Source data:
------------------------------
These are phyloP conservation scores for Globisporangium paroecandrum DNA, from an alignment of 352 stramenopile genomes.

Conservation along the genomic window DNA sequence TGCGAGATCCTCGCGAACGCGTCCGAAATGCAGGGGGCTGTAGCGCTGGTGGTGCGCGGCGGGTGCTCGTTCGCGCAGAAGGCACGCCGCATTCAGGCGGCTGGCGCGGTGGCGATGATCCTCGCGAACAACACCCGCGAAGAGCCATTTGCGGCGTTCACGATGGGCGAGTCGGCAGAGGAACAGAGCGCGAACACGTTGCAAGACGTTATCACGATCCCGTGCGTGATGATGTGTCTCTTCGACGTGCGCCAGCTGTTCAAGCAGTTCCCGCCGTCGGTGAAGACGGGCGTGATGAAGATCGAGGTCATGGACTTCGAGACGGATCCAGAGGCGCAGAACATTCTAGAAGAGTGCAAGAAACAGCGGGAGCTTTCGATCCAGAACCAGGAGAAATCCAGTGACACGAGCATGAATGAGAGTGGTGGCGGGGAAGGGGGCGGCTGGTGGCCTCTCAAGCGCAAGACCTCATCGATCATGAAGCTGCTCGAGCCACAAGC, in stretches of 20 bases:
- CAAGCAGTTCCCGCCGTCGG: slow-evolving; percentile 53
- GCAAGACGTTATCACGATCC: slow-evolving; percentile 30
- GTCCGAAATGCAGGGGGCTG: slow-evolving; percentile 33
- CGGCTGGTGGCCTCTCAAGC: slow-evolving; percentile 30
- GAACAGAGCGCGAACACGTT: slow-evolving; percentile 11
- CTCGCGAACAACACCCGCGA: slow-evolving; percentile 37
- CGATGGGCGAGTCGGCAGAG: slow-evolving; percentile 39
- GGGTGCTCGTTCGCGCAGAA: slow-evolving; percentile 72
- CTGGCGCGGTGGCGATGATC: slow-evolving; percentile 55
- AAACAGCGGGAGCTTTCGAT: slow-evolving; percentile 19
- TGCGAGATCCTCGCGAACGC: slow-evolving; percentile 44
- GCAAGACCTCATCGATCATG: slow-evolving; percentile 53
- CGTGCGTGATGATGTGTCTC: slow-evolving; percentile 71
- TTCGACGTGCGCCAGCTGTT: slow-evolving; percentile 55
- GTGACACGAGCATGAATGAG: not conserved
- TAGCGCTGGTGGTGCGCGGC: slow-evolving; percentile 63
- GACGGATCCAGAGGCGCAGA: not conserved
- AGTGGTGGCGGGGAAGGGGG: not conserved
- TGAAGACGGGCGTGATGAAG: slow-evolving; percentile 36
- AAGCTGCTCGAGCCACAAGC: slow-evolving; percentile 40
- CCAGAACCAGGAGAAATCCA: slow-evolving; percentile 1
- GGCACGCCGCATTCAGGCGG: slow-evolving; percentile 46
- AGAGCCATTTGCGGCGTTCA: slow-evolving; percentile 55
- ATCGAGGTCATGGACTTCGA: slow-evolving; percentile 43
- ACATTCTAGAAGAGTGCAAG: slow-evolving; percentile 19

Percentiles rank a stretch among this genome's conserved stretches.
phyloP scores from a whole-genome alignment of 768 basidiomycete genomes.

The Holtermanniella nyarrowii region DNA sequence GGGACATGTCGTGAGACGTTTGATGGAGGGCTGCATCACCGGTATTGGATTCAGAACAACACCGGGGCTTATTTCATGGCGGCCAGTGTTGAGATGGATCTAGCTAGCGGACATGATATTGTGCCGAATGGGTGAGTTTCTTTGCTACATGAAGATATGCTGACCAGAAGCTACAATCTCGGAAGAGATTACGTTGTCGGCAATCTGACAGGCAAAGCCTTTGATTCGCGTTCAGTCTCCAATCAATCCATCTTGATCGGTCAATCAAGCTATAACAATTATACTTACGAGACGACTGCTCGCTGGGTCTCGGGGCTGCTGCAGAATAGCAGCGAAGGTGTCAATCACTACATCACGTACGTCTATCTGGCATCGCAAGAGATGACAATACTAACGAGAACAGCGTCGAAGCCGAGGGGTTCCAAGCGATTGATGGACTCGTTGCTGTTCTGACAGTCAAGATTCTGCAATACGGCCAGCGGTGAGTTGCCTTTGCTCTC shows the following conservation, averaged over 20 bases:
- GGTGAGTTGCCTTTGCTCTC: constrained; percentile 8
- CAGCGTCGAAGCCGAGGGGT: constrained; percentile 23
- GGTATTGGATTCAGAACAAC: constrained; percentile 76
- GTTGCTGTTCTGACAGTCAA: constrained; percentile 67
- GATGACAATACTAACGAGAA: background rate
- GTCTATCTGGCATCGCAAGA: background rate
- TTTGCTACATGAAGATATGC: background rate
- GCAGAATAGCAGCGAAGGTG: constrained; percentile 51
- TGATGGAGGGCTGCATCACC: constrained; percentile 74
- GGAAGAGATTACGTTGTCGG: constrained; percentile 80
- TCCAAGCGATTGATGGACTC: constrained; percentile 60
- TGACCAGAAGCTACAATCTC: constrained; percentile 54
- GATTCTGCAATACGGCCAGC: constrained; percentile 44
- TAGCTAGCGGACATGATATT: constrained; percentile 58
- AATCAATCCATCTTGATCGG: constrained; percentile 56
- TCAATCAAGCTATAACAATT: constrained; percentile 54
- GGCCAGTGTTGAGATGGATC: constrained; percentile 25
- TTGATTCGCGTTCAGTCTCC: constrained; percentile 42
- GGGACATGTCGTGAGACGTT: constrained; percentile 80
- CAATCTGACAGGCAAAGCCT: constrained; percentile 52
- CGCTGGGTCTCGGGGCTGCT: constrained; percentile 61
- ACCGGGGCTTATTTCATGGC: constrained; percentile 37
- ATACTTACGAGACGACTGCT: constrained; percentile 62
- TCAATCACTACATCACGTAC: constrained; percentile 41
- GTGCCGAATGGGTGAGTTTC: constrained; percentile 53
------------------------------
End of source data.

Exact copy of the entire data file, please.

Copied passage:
These are phyloP conservation scores for Globisporangium paroecandrum DNA, from an alignment of 352 stramenopile genomes.

Conservation along the genomic window DNA sequence TGCGAGATCCTCGCGAACGCGTCCGAAATGCAGGGGGCTGTAGCGCTGGTGGTGCGCGGCGGGTGCTCGTTCGCGCAGAAGGCACGCCGCATTCAGGCGGCTGGCGCGGTGGCGATGATCCTCGCGAACAACACCCGCGAAGAGCCATTTGCGGCGTTCACGATGGGCGAGTCGGCAGAGGAACAGAGCGCGAACACGTTGCAAGACGTTATCACGATCCCGTGCGTGATGATGTGTCTCTTCGACGTGCGCCAGCTGTTCAAGCAGTTCCCGCCGTCGGTGAAGACGGGCGTGATGAAGATCGAGGTCATGGACTTCGAGACGGATCCAGAGGCGCAGAACATTCTAGAAGAGTGCAAGAAACAGCGGGAGCTTTCGATCCAGAACCAGGAGAAATCCAGTGACACGAGCATGAATGAGAGTGGTGGCGGGGAAGGGGGCGGCTGGTGGCCTCTCAAGCGCAAGACCTCATCGATCATGAAGCTGCTCGAGCCACAAGC, in stretches of 20 bases:
- CAAGCAGTTCCCGCCGTCGG: slow-evolving; percentile 53
- GCAAGACGTTATCACGATCC: slow-evolving; percentile 30
- GTCCGAAATGCAGGGGGCTG: slow-evolving; percentile 33
- CGGCTGGTGGCCTCTCAAGC: slow-evolving; percentile 30
- GAACAGAGCGCGAACACGTT: slow-evolving; percentile 11
- CTCGCGAACAACACCCGCGA: slow-evolving; percentile 37
- CGATGGGCGAGTCGGCAGAG: slow-evolving; percentile 39
- GGGTGCTCGTTCGCGCAGAA: slow-evolving; percentile 72
- CTGGCGCGGTGGCGATGATC: slow-evolving; percentile 55
- AAACAGCGGGAGCTTTCGAT: slow-evolving; percentile 19
- TGCGAGATCCTCGCGAACGC: slow-evolving; percentile 44
- GCAAGACCTCATCGATCATG: slow-evolving; percentile 53
- CGTGCGTGATGATGTGTCTC: slow-evolving; percentile 71
- TTCGACGTGCGCCAGCTGTT: slow-evolving; percentile 55
- GTGACACGAGCATGAATGAG: not conserved
- TAGCGCTGGTGGTGCGCGGC: slow-evolving; percentile 63
- GACGGATCCAGAGGCGCAGA: not conserved
- AGTGGTGGCGGGGAAGGGGG: not conserved
- TGAAGACGGGCGTGATGAAG: slow-evolving; percentile 36
- AAGCTGCTCGAGCCACAAGC: slow-evolving; percentile 40
- CCAGAACCAGGAGAAATCCA: slow-evolving; percentile 1
- GGCACGCCGCATTCAGGCGG: slow-evolving; percentile 46
- AGAGCCATTTGCGGCGTTCA: slow-evolving; percentile 55
- ATCGAGGTCATGGACTTCGA: slow-evolving; percentile 43
- ACATTCTAGAAGAGTGCAAG: slow-evolving; percentile 19

Percentiles rank a stretch among this genome's conserved stretches.
phyloP scores from a whole-genome alignment of 768 basidiomycete genomes.

The Holtermanniella nyarrowii region DNA sequence GGGACATGTCGTGAGACGTTTGATGGAGGGCTGCATCACCGGTATTGGATTCAGAACAACACCGGGGCTTATTTCATGGCGGCCAGTGTTGAGATGGATCTAGCTAGCGGACATGATATTGTGCCGAATGGGTGAGTTTCTTTGCTACATGAAGATATGCTGACCAGAAGCTACAATCTCGGAAGAGATTACGTTGTCGGCAATCTGACAGGCAAAGCCTTTGATTCGCGTTCAGTCTCCAATCAATCCATCTTGATCGGTCAATCAAGCTATAACAATTATACTTACGAGACGACTGCTCGCTGGGTCTCGGGGCTGCTGCAGAATAGCAGCGAAGGTGTCAATCACTACATCACGTACGTCTATCTGGCATCGCAAGAGATGACAATACTAACGAGAACAGCGTCGAAGCCGAGGGGTTCCAAGCGATTGATGGACTCGTTGCTGTTCTGACAGTCAAGATTCTGCAATACGGCCAGCGGTGAGTTGCCTTTGCTCTC shows the following conservation, averaged over 20 bases:
- GGTGAGTTGCCTTTGCTCTC: constrained; percentile 8
- CAGCGTCGAAGCCGAGGGGT: constrained; percentile 23
- GGTATTGGATTCAGAACAAC: constrained; percentile 76
- GTTGCTGTTCTGACAGTCAA: constrained; percentile 67
- GATGACAATACTAACGAGAA: background rate
- GTCTATCTGGCATCGCAAGA: background rate
- TTTGCTACATGAAGATATGC: background rate
- GCAGAATAGCAGCGAAGGTG: constrained; percentile 51
- TGATGGAGGGCTGCATCACC: constrained; percentile 74
- GGAAGAGATTACGTTGTCGG: constrained; percentile 80
- TCCAAGCGATTGATGGACTC: constrained; percentile 60
- TGACCAGAAGCTACAATCTC: constrained; percentile 54
- GATTCTGCAATACGGCCAGC: constrained; percentile 44
- TAGCTAGCGGACATGATATT: constrained; percentile 58
- AATCAATCCATCTTGATCGG: constrained; percentile 56
- TCAATCAAGCTATAACAATT: constrained; percentile 54
- GGCCAGTGTTGAGATGGATC: constrained; percentile 25
- TTGATTCGCGTTCAGTCTCC: constrained; percentile 42
- GGGACATGTCGTGAGACGTT: constrained; percentile 80
- CAATCTGACAGGCAAAGCCT: constrained; percentile 52
- CGCTGGGTCTCGGGGCTGCT: constrained; percentile 61
- ACCGGGGCTTATTTCATGGC: constrained; percentile 37
- ATACTTACGAGACGACTGCT: constrained; percentile 62
- TCAATCACTACATCACGTAC: constrained; percentile 41
- GTGCCGAATGGGTGAGTTTC: constrained; percentile 53